in this example my believes and ideals clashed with the decision taken That which was the right thing to do. Keeping in mind my status in the team as learner on position, without extensive interpersonal work experience and not familiar with the energy dynamics within the team I used to be double minded concerning whether expressing my disagreement by suggesting an alternative ways to the problem and in this manner challenge the decision used by the expert or to continue to be silent. In this example the final decision about the attention of the patient had been made. I (thought) was aware that once the decision was made speaking in private with the participants would not be constructive or bring positive results.

Learning

No one loves being challenged so when this happen some people may become self-protective and protected to simply accept others' views which may also impair future joint working. It is important to spotlight that by challenging certain decision it is only your choice being challenged and not the person. After all the joint goal is the wellbeing of your client and not showing who's right or incorrect.

Be aware of office power dynamics and be conscious that some pros may be firmly opinionated and confronting their views on a specific matter must be made with treatment and in non confrontational procedure. Sensitively methodology and issue others opinions make an effort to (prevent from taking place) diffuse costed emotionaly situations (to be diplomatic) When analysing a crucial incident, it is useful to consider questions such as:

  • Why will i view the situation like that?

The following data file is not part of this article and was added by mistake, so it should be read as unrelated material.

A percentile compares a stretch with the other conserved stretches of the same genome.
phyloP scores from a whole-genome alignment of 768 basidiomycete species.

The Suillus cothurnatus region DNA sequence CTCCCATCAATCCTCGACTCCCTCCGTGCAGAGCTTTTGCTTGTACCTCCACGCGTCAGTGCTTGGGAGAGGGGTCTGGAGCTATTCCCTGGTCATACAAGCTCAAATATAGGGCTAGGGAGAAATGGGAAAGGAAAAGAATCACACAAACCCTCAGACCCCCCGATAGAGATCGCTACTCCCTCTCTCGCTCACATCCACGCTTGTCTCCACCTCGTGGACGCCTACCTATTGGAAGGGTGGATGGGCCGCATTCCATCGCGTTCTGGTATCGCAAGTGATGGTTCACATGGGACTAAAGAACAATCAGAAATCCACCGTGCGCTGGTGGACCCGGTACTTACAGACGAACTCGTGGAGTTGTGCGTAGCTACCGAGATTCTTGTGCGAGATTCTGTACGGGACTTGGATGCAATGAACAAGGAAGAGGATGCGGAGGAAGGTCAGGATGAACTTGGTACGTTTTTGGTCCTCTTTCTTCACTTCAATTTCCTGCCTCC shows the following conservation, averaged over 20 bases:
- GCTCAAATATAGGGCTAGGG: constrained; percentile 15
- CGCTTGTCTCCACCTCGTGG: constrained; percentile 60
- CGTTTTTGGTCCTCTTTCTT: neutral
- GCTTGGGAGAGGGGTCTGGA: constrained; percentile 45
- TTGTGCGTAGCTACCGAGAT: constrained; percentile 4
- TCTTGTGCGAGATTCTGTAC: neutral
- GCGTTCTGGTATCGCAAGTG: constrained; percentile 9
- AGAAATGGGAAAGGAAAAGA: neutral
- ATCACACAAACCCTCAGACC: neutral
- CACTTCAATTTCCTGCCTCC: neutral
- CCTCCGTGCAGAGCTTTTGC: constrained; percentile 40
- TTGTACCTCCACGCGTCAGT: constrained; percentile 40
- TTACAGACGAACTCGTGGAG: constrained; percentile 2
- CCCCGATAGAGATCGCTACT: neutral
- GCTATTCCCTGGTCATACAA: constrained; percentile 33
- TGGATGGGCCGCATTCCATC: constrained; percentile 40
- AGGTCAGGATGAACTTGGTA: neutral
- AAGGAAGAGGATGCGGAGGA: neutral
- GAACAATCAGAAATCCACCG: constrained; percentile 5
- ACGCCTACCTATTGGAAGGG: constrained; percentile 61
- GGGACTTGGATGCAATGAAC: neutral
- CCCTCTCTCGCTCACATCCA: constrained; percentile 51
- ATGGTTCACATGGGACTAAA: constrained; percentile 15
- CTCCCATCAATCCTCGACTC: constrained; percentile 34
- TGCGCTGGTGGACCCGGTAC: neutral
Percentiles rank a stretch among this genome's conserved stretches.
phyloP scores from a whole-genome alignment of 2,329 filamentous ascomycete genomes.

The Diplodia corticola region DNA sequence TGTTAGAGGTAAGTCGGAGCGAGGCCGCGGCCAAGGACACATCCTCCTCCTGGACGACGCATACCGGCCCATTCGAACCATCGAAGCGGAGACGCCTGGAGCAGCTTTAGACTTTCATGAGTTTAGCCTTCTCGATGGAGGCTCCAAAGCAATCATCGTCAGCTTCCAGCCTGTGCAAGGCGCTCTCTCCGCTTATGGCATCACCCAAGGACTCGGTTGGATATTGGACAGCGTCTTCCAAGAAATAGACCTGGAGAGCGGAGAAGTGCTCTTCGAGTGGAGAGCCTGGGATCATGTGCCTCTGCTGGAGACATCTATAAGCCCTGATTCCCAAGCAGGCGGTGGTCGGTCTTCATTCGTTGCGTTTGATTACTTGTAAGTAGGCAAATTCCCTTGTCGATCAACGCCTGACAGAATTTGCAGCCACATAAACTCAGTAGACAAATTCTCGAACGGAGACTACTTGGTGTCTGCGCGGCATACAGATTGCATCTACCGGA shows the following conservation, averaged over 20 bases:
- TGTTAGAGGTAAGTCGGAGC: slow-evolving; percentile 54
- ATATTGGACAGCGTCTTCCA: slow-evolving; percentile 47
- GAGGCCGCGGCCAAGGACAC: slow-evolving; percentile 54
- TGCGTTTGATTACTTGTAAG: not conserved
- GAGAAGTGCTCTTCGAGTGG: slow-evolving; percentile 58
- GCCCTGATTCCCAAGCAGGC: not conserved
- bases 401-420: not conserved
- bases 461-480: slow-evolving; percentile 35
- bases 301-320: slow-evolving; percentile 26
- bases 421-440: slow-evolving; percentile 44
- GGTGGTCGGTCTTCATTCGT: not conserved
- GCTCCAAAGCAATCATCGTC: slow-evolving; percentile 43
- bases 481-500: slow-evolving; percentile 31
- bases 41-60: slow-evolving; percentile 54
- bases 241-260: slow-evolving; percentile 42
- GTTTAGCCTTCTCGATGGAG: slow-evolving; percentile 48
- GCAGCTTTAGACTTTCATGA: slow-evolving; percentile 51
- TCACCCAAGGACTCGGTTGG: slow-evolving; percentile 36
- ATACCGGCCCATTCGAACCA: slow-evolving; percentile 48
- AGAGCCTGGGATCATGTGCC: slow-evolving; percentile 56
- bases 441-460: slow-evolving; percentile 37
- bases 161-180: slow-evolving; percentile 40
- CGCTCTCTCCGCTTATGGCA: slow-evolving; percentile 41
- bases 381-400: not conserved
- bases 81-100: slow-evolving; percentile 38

• What assumptions have I made about the client or problem or situation?
  • How else may i interpret the situation?
  • What other action could I have taken that may have been more helpful?
  • What will I do easily am confronted with an identical situation in the foreseeable future?

Refs:

Atkins, S & Murphy, K (1994) Reflective Practice Medical Standard 8 (39) pp49-54

Evans, D. (1999) Practice Learning in the Caring Professions, Aldershot, Ashgate.

Gibbs G (1988) Learning by doing: A guide to teaching and learning methods. Oxford Further Education Product, Oxford.

Johns C. (1995)Framing learning through representation within Carper's important ways of knowing in nursing. Journal of Advanced Nursing 22 p. 226-234

McDougall W. (2003), "An Benefits to Community Psychology", Courier Dover Publications

Rolfe G. , Freshwater D. , Jasper M. (2001), Critical Reflection in Nursing and the Helping Professions: a User's Guide. Basingstoke: Palgrave Macmillan

(M. U. )(http://www. monash. edu. au/lls/llonline/writing/medicine/reflective/2. xml)

KOLB D A (1984) Experiential Learning: experience as the foundation of learning and development NJ: Prentice-Hall

ProDAIT - http://www. prodait. org/approaches/cia/ [accesed. ]